Facebook and Thai politics: Press ‘Like’, and hope for the best
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Facebook and Thai politics: Press ‘Like’, and hope for the best

ON the night of June 26 in Bangkok, the Thai police arrested 14 student activists for staging a non-violent demonstration against the junta. They were then charged with sedition and are now being detained. Following the incident, videos, live reports and political statements flooded Facebook. The New Democracy Movement emerged as a new page, demanding that the junta unconditionally release the students. Meanwhile, on the same social network, the junta’s supporters justified the arrests, claiming there were vested political interests behind the student protest.

Amid the junta’s ban on political gatherings, people are turning to Facebook as a platform for political discussion. Since the coup last year, the media space for critical political reportage has been shrinking. Hoping to stabilize the political situation, the junta has closed down a number of political TV stations and put pressure on journalists. Junta leader Prime Minister General Prayuth Chan-ocha has even offered teach the media how to ask the right questions, while plain-clothes military officers last week visited political news website Prachatha. Thai Public Broadcast Station (Thai PBS) is currently facing a fine after airing a program about the background of the 14 arrested students.

Out of the total 68 million people in Thailand, 30 million are on Facebook, according to a 2014 survey by the Digital Advertising Association of Thailand, which also said that user activity is much higher than the global average. By examining social media from 2010-2012, Facebook Politics, a thesis by information activist Arthit Suriyawongkul, also found an increase in the freedom to address prohibited issues. The paper also noted Facebook provides a better opportunity for political participation.

The fast and eccentric nature of content on social media also draws people in, with the latest social dramas and controversies, and information they cannot get from conventional media. And thanks to the junta’s tight control on everything else, the flow of political information on social media has been growing rapidly.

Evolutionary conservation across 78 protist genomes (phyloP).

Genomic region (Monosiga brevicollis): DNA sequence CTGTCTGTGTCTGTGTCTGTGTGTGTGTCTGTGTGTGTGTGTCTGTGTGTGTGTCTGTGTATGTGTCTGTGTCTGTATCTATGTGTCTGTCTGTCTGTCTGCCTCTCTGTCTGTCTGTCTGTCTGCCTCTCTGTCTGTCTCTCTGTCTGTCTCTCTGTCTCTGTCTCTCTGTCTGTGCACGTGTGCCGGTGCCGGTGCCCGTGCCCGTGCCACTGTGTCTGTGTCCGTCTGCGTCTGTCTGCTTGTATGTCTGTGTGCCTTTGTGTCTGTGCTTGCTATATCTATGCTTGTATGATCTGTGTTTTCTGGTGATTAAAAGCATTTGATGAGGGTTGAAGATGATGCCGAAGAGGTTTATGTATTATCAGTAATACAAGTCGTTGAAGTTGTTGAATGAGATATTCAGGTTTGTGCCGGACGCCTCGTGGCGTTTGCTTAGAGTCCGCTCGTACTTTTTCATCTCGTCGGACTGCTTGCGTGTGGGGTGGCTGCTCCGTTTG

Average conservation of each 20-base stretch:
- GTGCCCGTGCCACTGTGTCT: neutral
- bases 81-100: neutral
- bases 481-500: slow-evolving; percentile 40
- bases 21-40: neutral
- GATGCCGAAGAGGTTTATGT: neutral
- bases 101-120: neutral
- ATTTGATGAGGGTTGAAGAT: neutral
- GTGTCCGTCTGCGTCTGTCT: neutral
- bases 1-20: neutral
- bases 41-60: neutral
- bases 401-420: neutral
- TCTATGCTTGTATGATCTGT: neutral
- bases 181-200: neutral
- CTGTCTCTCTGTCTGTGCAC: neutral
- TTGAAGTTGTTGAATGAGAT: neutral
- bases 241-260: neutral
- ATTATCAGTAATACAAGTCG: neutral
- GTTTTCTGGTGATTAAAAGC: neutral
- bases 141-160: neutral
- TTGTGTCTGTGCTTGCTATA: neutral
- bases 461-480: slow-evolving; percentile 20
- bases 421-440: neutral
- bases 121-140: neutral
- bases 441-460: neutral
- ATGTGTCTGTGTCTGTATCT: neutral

This photo from television shows the blue screen with military crests that replaced all TV programming in Thailand immediately after last year’s coup. Pic: AP.

In hindsight, it makes sense that the junta would try to block the access to Facebook in the days after last year’s coup, as asserted by the multinational telecom Telenor Group. Although the service was soon restored after national outcry, the junta continued to monitor the social media and even embedded a phishing Facebook App on banned websites to try get information on users. In addition, Facebook figures show a sharp rise in content removal requests from Thai authorities after the coup, who at one point even warned it’s a crime to ‘like’ an anti-junta post.

That doesn’t seem to stop the users, though. Sarcastic memes and provocative comments against the junta are as easy to find as cat videos on Thai Facebook. Yet despite less censorship, Facebook might not be the best place for rational political discussion. Besides hate speech, manipulation and self-censorship, the social network can easily become an echo chamber, where one’ news feed gets tailored, with the help of Facebook’s algorithm, to a user’s political ideology; although a study published in journal Science suggests that such pitfalls largely depend on the individual’s use. Yet, if we fail to open ourselves to the opposite political ideology, we’re more likely to get the information we side with on Facebook, which is only likely to make the country even more polarized.

On some occasions, though, people seem to come together almost unanimously on Facebook. Last month, for instance, when inner Bangkok was severely flooded after a storm, people, pro- or anti-coup, made fun of governor Sukhumbhand Paribatra and his water tunnel project that failed to drain a single drop from the swamped city.

T he political use of Facebook is more likely to polarize than harmonize Thai users, yet many of them will embrace it in a time when a human rights conference gets shut down and a peaceful demonstration can land you seven years in prison. In a heartfelt Facebook post by one of the professors visiting the imprisoned students, he passed one on the student’s words: “Please keep on posting. Please keep sharing stuff, to keep this going.” While it remains to be seen if all the likes and shares can transpire into real change, that political activities are only viable online aptly testifies what a sad and oppressed state Thailand has become.